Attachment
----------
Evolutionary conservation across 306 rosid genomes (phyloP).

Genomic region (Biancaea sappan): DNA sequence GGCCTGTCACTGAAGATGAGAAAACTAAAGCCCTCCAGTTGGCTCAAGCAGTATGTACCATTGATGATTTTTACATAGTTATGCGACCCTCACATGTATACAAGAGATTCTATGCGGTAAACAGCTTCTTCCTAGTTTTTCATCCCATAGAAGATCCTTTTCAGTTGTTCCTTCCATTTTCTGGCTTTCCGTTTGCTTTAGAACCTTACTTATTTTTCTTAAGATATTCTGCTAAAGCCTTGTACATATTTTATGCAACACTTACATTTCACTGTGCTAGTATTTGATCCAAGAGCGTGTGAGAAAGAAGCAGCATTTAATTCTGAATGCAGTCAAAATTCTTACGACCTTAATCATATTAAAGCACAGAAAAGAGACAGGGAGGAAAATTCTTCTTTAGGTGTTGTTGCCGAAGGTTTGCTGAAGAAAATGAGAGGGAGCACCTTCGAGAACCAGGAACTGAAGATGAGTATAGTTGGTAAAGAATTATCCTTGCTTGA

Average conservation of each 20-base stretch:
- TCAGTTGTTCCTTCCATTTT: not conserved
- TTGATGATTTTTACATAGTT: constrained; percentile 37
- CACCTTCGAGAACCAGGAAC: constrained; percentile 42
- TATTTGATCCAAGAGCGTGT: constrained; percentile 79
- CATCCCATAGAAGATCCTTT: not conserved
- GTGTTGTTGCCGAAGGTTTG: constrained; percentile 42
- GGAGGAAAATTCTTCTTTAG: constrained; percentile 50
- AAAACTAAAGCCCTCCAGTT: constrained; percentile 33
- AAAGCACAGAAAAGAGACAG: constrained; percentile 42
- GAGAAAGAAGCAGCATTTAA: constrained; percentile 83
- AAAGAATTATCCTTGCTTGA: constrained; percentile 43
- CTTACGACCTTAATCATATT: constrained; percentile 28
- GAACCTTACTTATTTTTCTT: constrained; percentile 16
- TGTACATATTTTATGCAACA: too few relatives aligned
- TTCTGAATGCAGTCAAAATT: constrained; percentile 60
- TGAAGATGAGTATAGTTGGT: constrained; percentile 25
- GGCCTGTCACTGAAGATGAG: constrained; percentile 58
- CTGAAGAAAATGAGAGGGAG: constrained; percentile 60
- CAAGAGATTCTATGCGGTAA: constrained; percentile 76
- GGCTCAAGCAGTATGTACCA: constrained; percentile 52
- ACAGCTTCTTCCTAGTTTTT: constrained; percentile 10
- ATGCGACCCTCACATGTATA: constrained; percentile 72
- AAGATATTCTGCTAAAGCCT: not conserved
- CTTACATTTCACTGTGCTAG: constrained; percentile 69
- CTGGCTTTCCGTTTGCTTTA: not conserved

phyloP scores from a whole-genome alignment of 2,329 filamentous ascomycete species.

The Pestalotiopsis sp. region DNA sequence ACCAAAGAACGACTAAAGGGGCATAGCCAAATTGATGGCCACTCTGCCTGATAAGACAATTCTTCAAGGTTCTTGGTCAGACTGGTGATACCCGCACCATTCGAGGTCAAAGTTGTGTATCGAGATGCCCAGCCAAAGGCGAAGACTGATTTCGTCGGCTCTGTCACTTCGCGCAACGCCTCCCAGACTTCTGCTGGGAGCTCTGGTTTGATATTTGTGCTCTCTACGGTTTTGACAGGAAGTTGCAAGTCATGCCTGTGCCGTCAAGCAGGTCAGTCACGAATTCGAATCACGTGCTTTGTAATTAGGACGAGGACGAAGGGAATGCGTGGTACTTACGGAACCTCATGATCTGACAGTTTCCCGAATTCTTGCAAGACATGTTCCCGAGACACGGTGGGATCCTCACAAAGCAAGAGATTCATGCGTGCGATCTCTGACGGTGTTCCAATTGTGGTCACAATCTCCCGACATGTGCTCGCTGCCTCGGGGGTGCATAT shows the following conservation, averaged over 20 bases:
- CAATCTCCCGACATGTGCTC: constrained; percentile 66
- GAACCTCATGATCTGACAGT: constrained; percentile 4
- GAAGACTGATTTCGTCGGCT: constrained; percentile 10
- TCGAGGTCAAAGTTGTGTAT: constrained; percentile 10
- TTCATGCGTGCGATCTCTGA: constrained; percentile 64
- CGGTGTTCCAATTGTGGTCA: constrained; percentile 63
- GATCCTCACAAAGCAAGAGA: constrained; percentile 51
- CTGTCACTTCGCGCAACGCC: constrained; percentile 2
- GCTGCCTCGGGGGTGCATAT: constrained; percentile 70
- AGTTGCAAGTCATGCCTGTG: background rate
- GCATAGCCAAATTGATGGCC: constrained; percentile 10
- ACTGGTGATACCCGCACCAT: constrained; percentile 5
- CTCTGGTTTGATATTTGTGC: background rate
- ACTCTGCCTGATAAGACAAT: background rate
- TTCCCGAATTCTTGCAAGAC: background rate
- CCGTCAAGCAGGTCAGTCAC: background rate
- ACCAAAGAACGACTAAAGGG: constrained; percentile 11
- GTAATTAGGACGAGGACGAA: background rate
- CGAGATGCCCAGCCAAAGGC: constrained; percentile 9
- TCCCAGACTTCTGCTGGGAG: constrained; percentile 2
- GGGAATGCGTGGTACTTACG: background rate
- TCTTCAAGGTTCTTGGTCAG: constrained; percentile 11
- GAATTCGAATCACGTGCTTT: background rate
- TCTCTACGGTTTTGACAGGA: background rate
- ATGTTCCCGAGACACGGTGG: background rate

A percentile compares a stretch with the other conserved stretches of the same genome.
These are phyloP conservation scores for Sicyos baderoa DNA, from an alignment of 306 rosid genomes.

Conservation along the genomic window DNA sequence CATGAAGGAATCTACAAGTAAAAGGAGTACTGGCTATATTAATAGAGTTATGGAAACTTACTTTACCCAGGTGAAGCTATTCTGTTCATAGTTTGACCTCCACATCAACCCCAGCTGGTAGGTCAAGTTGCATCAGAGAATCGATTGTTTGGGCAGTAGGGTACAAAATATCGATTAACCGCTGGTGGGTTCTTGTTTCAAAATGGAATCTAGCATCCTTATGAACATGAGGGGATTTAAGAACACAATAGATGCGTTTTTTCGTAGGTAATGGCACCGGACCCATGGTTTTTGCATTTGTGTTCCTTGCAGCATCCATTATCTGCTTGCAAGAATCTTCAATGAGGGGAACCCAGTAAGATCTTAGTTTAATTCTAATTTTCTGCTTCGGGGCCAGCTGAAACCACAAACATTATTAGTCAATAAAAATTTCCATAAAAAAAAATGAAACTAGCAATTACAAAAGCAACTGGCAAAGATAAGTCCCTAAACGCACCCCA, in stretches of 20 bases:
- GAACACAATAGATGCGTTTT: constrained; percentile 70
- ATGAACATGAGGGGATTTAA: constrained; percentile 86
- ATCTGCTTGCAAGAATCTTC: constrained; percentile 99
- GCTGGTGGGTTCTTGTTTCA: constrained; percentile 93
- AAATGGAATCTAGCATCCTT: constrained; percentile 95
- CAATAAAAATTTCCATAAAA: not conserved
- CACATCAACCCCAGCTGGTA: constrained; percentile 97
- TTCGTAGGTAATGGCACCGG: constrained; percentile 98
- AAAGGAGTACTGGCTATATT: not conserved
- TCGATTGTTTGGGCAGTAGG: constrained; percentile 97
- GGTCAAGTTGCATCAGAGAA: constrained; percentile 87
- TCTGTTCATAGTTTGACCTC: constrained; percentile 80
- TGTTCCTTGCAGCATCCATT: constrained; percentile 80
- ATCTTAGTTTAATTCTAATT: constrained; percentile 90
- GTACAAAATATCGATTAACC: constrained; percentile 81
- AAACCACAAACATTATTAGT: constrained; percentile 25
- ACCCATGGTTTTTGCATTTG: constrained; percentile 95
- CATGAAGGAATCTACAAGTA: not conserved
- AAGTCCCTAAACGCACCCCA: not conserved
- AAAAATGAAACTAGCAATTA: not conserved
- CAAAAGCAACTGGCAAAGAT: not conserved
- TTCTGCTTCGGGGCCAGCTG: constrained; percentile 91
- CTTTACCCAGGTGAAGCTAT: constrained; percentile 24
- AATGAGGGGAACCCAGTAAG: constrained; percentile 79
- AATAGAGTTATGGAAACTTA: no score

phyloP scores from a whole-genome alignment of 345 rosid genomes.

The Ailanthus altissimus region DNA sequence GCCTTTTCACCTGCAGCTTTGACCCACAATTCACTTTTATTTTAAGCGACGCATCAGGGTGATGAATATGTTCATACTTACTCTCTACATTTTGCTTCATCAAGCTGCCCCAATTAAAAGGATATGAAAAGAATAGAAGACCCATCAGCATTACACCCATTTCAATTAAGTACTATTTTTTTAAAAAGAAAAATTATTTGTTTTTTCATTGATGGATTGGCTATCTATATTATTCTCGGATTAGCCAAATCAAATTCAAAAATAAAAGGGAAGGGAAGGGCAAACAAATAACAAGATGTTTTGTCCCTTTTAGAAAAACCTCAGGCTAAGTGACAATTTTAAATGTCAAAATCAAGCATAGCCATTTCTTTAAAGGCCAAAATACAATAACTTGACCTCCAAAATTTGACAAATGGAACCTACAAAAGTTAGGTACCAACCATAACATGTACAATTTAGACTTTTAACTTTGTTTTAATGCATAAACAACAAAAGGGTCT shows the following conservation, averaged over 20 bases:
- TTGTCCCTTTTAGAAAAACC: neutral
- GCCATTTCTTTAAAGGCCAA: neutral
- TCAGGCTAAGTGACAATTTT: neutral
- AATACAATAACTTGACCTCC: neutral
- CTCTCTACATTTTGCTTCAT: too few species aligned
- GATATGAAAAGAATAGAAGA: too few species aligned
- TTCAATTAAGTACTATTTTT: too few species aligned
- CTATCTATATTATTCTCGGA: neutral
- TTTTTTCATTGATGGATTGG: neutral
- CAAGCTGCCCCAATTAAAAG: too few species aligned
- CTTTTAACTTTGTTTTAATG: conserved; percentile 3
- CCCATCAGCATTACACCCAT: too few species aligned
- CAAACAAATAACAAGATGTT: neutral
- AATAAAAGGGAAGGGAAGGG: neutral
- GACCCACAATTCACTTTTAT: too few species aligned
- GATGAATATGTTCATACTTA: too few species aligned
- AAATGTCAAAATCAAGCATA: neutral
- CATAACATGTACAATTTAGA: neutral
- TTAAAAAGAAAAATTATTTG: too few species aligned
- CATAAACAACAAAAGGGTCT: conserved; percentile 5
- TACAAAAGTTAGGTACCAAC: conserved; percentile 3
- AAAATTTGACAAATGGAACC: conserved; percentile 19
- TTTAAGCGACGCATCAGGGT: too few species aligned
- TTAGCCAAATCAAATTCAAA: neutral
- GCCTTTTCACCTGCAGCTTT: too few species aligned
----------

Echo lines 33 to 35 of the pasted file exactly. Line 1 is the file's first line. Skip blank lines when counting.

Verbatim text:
- GAAGACTGATTTCGTCGGCT: constrained; percentile 10
- TCGAGGTCAAAGTTGTGTAT: constrained; percentile 10
- TTCATGCGTGCGATCTCTGA: constrained; percentile 64